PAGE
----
One of the most appealing features of music video games is the wide-ranging collection of artists and songs included in each release. But “Guitar Hero: Aerosmith” eschews that formula and focuses instead on the legendary Boston rockers. The result is a game that will delight Aerosmith fans, but may leave long-time “Guitar Hero” fans thirsting for more.
“Guitar Hero: Aerosmith” features 40 songs, including 25 by the group itself. There are also a handful of cuts from guitarist Joe Perry’s solo career and a dozen tracks from artists who either played with or were influenced by Aerosmith, including Lenny Kravitz, Ted Nugent and Cheap Trick. But the main attraction here, of course, is Aerosmith.
While there were plenty of hits that didn’t make the cut, the collection of Aerosmith songs included on the disk should please the band’s fans. “Sweet Emotion,” “Ragdoll,” “Dream On” and “Love in an Elevator” are all here, along with my personal favorite, “Walk This Way” featuring Run-DMC.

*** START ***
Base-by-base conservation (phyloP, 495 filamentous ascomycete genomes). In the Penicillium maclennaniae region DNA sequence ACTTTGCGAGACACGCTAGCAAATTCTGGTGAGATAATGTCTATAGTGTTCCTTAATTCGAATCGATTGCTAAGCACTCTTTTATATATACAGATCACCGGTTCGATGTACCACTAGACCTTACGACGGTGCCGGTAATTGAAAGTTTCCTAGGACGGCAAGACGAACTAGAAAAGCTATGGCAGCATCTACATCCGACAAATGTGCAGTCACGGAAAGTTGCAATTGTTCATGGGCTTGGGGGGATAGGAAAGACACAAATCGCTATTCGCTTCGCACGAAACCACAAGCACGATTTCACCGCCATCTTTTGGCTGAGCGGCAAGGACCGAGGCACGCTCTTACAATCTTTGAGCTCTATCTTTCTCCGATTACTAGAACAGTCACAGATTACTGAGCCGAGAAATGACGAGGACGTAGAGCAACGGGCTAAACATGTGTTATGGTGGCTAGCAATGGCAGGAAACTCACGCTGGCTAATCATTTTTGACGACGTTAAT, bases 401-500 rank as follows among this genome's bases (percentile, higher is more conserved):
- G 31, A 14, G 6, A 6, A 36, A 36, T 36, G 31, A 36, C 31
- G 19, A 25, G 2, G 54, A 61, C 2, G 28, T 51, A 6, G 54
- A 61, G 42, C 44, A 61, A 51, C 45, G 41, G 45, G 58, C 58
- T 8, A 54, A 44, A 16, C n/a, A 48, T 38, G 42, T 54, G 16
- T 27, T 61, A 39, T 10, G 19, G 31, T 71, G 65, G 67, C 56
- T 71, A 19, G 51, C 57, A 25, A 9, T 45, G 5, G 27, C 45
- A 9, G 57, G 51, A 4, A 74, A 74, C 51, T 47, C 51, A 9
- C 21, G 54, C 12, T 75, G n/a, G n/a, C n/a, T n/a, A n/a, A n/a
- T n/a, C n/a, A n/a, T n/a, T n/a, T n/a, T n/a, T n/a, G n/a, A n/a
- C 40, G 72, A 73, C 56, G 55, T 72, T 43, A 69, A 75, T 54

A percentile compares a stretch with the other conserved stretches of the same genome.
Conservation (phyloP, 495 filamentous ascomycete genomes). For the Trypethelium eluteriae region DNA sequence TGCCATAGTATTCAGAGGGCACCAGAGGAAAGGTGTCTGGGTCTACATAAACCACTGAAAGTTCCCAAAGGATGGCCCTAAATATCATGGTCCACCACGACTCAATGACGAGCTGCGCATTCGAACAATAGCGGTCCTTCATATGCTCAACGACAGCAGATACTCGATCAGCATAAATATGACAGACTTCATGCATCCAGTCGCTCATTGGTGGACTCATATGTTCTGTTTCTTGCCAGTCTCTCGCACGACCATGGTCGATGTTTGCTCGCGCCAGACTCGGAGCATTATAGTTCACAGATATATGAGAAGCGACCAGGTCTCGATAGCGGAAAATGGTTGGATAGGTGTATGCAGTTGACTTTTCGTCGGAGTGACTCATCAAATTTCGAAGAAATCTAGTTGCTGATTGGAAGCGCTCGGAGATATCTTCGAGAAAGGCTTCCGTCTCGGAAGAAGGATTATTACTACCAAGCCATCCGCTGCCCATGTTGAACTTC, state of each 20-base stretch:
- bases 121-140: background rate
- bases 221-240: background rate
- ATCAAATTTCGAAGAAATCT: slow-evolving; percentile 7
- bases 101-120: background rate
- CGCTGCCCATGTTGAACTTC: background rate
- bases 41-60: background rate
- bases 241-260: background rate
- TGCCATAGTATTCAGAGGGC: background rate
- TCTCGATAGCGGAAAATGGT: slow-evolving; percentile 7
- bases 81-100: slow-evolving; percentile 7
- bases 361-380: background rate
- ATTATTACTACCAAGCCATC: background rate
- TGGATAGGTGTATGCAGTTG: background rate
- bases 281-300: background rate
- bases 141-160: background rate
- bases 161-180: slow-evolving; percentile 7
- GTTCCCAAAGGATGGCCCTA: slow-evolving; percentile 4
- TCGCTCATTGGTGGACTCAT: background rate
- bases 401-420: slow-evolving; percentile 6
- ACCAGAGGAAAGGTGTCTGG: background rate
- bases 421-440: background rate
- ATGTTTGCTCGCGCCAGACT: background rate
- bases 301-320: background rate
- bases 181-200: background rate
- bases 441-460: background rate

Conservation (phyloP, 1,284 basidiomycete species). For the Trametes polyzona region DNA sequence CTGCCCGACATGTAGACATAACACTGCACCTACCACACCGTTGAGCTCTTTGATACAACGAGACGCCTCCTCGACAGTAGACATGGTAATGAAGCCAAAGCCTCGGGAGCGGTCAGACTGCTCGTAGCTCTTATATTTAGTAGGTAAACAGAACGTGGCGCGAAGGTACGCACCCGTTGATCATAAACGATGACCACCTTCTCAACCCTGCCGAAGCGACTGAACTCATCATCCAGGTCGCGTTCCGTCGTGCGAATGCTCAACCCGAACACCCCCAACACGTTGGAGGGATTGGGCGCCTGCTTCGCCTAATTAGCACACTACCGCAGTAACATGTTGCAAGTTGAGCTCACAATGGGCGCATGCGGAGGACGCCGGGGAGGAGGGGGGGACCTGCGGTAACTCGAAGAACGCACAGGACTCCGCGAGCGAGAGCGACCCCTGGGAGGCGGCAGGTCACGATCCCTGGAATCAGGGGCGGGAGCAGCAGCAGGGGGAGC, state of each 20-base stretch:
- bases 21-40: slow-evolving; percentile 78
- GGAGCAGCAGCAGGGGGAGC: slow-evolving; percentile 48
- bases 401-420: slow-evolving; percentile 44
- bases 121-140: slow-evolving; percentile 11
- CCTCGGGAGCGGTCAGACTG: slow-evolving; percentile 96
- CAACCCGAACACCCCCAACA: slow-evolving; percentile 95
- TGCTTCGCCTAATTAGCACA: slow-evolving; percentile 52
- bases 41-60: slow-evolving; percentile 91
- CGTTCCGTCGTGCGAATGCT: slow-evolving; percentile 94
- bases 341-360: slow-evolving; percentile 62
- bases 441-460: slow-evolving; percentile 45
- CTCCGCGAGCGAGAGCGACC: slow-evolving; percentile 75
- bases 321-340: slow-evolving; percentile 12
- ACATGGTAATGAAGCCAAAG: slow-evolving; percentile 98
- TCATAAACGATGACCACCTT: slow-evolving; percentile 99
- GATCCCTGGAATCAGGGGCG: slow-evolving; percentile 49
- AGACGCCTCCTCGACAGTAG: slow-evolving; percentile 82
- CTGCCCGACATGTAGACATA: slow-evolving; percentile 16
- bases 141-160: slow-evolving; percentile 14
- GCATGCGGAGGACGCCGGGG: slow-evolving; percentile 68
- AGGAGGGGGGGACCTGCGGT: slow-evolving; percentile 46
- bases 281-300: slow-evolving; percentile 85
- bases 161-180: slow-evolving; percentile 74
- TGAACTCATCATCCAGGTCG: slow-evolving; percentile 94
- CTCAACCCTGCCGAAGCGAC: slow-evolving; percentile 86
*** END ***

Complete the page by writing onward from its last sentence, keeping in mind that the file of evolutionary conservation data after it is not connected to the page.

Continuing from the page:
Red Octane and Activision certainly deserve props for going the extra mile with “Guitar Hero: Aerosmith.”
Each of the band members were motion-captured to get their individual styles into the game and Steven Tyler even did facial mo-cap work. The career mode also has a distinct Aerosmith flavor. The mode allows gamers to follow in the Hall of Famers footsteps, from their humble beginings at Nipmuc High to performing during the Super Bowl halftime show. Between sets, a “Behind the Music”-esque set of video interviews provide some candid background information on the group from the guys themselves.
These additions help turn what could have been just another cheap cash-in (I’m looking at you, “Guitar Hero: Rocks the 80s”) into a game that can stand on its own.
Take away the Aerosmith influence, though, and the game is essentially “Guitar Hero III.” The gameplay is exactly the same (though perhaps a tad easier) and all of the other characters and play modes from “GHIII” are here, including solo play, co-op and online.
If you like “Guitar Hero,” there’s no reason you shouldn’t like “Guitar Hero: Aerosmith.” But with only half the number of songs of “Guitar Hero III” and zero downloadable content on the way, it’s hard to recommend dropping $60 on the title. For diehard fans of the group, however, this one is a must-have.